Ambitious nonprofits might consider how they can offer more to their audience based on Instagram’s strengths. Many of Instagram’s case study clients boasted increases in app installation and subscription. Given the success other companies have seen with encouraging app interaction through Instagram, it might be time to brush up on how nonprofits are using apps to further their goals.
More information about your organization’s performance is never a bad idea. Sorting it will keep you busy, but nonprofits that invest time and energy in parsing their data will reap the benefits.
Once you have a business profile, then you should receive platform specific demographics like “profile taps.” That data, of course, makes for better targeting of your campaigns. And Instagram has worked with Facebook to make that targeting as easy as possible.
“Facebook integrated all custom audiences, pixels and retargeting tools for Instagram,” writes MediaCause. “Audiences you have previously created within Facebook are now available on Instagram! You don’t have to worry about embedding yet another pixel or losing any data.”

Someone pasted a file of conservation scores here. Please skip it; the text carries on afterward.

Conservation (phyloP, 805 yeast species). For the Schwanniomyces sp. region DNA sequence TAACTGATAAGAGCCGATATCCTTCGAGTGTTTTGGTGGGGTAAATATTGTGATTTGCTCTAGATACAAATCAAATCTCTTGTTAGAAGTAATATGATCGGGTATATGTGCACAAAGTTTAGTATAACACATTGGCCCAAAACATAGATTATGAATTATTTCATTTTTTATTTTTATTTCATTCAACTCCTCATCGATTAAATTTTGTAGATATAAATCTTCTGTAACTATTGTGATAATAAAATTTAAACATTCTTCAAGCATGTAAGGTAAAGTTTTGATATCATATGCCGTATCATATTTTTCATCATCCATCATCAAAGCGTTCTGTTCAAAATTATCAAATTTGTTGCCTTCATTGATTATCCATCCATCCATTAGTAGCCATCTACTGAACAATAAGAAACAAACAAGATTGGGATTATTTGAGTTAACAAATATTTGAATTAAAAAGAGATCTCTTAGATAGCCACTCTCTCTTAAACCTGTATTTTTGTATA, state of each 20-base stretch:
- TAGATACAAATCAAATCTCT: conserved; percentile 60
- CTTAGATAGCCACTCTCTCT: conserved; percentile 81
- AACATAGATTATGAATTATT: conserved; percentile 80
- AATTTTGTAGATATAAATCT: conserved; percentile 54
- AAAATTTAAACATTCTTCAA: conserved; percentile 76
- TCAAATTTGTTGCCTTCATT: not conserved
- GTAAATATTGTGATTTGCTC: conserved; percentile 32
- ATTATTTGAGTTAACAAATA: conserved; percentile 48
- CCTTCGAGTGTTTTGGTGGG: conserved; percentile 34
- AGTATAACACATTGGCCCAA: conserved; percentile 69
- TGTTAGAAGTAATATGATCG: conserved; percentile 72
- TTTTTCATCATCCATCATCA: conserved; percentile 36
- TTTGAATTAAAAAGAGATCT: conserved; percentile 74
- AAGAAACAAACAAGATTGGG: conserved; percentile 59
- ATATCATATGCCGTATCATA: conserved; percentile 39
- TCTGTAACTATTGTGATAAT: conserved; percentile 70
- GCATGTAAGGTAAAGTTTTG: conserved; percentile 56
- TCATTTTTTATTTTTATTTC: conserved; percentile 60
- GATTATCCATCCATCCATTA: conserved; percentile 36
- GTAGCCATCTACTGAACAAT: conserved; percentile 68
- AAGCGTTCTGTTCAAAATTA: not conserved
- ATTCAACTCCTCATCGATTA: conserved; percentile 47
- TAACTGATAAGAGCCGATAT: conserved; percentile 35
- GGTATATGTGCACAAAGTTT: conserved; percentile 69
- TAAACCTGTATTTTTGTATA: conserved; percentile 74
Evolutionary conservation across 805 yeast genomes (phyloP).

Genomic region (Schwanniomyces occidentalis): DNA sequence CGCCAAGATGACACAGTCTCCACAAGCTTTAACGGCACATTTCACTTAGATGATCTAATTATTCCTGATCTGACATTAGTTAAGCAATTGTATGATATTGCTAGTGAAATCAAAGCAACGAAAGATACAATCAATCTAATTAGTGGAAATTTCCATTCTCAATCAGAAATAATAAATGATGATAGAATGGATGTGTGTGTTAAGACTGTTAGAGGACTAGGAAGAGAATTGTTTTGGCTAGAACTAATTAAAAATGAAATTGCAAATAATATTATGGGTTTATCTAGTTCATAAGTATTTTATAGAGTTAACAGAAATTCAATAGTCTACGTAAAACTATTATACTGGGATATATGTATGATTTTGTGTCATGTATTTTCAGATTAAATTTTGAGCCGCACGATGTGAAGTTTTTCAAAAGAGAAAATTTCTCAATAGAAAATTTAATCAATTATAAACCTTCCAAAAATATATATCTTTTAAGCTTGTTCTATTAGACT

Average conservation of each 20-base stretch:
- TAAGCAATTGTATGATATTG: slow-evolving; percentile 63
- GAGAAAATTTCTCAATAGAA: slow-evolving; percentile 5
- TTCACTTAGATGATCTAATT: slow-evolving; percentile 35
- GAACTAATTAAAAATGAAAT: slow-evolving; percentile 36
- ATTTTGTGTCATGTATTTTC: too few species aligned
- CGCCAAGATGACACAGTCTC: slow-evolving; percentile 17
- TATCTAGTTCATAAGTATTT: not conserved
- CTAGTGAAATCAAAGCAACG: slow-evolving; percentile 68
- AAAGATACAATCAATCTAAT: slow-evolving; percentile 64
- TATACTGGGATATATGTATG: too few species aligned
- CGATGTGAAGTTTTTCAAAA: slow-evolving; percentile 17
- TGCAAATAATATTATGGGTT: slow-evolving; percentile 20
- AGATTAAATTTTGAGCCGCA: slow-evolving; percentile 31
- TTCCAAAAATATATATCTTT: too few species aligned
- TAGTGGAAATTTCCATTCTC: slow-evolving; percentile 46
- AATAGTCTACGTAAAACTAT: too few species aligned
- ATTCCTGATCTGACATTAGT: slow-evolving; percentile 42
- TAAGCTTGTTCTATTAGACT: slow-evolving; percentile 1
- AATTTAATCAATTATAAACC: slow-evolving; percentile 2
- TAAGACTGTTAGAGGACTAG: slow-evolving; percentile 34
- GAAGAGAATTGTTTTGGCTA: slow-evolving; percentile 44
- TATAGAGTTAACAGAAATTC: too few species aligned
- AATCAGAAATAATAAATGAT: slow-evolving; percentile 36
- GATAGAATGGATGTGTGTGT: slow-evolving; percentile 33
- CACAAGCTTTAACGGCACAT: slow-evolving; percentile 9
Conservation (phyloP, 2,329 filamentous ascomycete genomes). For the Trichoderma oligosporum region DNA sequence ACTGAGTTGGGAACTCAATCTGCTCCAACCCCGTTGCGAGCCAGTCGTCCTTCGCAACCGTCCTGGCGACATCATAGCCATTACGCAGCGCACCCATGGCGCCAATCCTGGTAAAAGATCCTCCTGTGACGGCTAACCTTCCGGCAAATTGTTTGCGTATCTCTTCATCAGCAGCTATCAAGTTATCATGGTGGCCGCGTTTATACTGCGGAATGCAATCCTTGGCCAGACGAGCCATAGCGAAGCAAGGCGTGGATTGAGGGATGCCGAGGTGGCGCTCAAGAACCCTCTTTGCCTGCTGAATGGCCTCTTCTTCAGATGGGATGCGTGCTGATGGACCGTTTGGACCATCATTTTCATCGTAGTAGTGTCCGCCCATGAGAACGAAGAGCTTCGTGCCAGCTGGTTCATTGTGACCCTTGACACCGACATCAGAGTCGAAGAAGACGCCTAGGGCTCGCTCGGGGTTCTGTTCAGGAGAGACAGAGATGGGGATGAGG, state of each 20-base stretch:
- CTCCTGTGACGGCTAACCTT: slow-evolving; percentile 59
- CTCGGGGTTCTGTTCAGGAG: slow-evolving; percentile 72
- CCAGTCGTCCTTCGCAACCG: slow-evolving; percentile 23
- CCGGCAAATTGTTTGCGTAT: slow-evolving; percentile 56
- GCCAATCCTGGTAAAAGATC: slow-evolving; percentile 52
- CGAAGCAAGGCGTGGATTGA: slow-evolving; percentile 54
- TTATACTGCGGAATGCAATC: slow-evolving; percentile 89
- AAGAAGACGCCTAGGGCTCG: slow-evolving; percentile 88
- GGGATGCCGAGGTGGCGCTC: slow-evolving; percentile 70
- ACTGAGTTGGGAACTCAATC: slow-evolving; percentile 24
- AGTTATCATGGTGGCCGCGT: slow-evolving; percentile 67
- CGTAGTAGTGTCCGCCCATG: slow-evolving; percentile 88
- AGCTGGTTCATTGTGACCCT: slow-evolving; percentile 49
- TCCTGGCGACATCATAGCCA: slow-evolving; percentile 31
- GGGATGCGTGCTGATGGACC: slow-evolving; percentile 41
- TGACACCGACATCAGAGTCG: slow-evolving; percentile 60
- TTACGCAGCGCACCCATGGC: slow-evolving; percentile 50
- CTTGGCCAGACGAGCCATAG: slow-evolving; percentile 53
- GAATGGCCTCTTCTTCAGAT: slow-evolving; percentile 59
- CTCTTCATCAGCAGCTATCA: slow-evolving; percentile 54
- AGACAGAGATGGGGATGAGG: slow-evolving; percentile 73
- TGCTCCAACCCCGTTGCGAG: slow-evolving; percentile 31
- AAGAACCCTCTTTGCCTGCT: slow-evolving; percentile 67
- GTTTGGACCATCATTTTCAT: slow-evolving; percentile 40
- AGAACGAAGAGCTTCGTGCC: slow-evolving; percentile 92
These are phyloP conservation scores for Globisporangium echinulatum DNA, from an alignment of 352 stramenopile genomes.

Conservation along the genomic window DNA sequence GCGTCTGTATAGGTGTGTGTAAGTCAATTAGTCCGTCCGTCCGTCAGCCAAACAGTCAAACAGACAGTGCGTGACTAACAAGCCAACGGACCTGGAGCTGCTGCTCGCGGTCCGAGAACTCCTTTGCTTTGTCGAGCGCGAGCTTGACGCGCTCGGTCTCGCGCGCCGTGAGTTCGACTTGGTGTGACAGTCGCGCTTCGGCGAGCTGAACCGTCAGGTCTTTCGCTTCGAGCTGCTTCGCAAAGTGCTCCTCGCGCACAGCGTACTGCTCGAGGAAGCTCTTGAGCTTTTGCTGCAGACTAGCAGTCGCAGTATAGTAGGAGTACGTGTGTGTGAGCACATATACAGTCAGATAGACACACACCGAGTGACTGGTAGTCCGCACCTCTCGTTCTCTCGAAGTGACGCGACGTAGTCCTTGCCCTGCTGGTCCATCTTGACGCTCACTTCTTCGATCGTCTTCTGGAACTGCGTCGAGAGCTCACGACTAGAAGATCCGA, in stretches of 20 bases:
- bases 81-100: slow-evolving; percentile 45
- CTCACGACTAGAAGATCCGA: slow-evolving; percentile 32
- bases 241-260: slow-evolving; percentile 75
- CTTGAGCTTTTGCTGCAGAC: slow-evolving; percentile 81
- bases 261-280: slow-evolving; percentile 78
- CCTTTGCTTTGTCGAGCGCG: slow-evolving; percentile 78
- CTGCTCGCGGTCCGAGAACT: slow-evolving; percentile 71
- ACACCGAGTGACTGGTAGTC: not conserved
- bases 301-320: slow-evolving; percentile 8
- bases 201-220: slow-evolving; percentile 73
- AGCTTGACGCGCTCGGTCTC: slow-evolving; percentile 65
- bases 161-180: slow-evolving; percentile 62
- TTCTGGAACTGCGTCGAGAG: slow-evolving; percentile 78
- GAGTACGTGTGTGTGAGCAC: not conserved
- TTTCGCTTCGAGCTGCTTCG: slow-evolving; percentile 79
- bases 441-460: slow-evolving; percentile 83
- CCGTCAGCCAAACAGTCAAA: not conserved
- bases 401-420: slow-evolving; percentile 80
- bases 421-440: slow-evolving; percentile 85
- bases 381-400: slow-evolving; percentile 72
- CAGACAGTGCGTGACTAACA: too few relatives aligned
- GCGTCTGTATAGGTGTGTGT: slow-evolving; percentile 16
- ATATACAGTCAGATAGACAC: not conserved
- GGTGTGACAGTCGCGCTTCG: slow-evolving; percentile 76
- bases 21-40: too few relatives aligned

John Haydon offers a few examples of applied Instagram targeting on his site. “For instance, you can target people based on the content they interact with on Instagram (liking, commenting, viewing, etc),” he writes. “This means that a small breast cancer foundation can now target Instagram users who share breast cancer stories, or engage with breast cancer content.”
Ask an expert
Like Google, Instagram has partnered with companies that can steer a business’s use of the platform. Instagram Partners, according to the company, are “a set of experts vetted for excellence ready to help businesses grow on Instagram.” And while not every class of Instagram Partners will benefit eager nonprofits, the company offers a group of experts that specialize in “community management.” We looked for community management experts in the U.S. that can offer feedback specific to Instagram, and came up with a number of dependable organizations.
And, since we’re on the subject of expertise: Quarles says that Instagram will endeavor to be responsive to the needs of its advertising base, and to take their concerns to heart.
"We monitor signals super closely," Quarles told AdWeek. "[An important one] is from people themselves giving feedback about ads that either are or are not relevant to them. We think the best-targeted ads are the most relevant to people and perform the best for advertisers." If Instagram is anything like its parent, then it will continue to tinker with ways for advertisers to target better.